Companies are looking to the Gulf region to capitalise on the online travel market, a sector they believe still has huge potential for growth.
Online travel ready to take off
Global brands and start-up companies alike are looking to the Gulf to capitalise on travel booking websites, a sector they believe still has huge potential for growth as it has yet to catch up with other markets worldwide.
Hotels.com, which launched an Arabic version of its website in the Middle East three years ago, says bookings have grown 500 per cent since then.
"We're continuing to see very good growth in the region," said Cyril Ranque, the senior vice president of global market management at Expedia, the parent company of Hotels.com.
"Typically most of our demand comes in from our historical points of sale in the US, the UK, France, Germany, Australia, Japan, China. Now our big investment area is GCC countries and making sure we do serve that demand also."
Mr Ranque declined to put a figure on how much was being invested. Having an Arabic website had a major impact on increasing revenues from the region for the company, he said.
"The big investment areas for us are to make our content and our sites relevant for the regional customers," he said. "All our technology platform is from left to right, so we had to build a special platform for Arabic to be able to display language from right to left. It's all about being relevant to the local demand. If you speak to them in the right language with the right currency, it works." Consumers in the Middle East are often more reluctant to use their credit cards online, a major factor that has held back the sector.
The number of air-ticket sales in the region through online channels is expected to increase from 10 per cent in 2010 to 14 per cent by 2015, according to research by Euromonitor International. In North America the online market is considered saturated, with air-ticket sales approaching 60 per cent, according to the research.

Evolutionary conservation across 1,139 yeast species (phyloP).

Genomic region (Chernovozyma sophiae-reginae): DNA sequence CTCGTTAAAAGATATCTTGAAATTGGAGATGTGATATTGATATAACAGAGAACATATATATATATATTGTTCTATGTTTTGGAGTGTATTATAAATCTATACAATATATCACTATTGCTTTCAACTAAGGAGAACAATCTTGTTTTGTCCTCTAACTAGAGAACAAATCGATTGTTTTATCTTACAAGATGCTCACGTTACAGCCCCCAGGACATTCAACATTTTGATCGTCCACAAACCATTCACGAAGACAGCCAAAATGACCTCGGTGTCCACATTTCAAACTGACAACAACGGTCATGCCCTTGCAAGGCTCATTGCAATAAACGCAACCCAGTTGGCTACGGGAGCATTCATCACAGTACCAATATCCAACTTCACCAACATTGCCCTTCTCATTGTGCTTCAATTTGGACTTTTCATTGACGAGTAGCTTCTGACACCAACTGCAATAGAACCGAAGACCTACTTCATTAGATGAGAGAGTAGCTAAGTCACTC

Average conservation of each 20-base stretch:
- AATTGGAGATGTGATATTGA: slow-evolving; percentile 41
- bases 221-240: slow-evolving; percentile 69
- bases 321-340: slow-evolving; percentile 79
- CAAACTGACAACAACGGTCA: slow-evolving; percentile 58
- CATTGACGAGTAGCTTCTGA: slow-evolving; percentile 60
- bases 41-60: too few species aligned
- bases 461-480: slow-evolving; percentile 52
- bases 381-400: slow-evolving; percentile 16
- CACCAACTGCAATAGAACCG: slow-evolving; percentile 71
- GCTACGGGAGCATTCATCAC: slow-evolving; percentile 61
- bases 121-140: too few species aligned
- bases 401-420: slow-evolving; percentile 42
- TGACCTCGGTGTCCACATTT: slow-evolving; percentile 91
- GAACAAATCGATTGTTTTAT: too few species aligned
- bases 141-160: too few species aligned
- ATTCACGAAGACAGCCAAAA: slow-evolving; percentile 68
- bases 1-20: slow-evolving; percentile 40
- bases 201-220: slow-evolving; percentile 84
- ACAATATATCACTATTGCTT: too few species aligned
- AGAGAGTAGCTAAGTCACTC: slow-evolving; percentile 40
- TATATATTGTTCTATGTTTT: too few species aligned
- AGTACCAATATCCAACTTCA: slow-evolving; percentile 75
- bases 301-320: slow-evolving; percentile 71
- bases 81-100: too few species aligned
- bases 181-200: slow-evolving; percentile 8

Hotels.com is also considering introducing a post-pay model to the region, which it has used in other parts of the world, Mr Ranque said.
He added the company was also keen to launch an Expedia site for the region given the success of Hotels.com in the UAE. But no timetable is in place for its development, with the process more complicated because it would offer flights as well as hotels.
A wave of fledgling travel booking websites has emerged in the UAE in recent months. Holidaysarabia.com, a travel website based in Dubai is expected to go live next month and last month, RihlaPrime, an online luxury company based in Dubai, started operations. The company took its inspiration from Jetsetter, an online travel website in the United States.
"We saw a huge gap in the market here in the Middle East," said Shahdad Jahanbani, the managing director of RihlaPrime.
But he said the company had to adapt to Middle East clients often being reluctant to make online payments and was offering an option for them to book online but then pay in cash.
"We've tailor-made it for the Middle Eastern market and culture."
This month, Amadeus, a major technology provider and transaction processor for the travel industry, announced a mobile travel application for travel agencies in the Middle East and North Africa (Mena) to offer their customers. This is part of €2 billion (Dh9.38bn) of investment made by Amadeus into research and development of technology over the past seven years. The company believes booking holidays on mobile phones could take off faster in this region than other parts of the world, given the high mobile penetration rates, in the UAE in particular.
"I would like to look at it differently when it comes to mobile," said Ahmed Youssef, the regional director of marketing and operations, Mena, for Amadeus.
"We're actually surpassing the United States and western European countries when we talk about the UAE [in terms of mobile penetration].
"Mobile adoption will be faster than online adoption. We faced challenges when it came to online adoption - when people want to make self-bookings on websites. In the US, it's the 60 per cent; here it's less than 10 per cent. But we believe mobile will change that game. Mobile adoption can be faster in the region than it is in western Europe."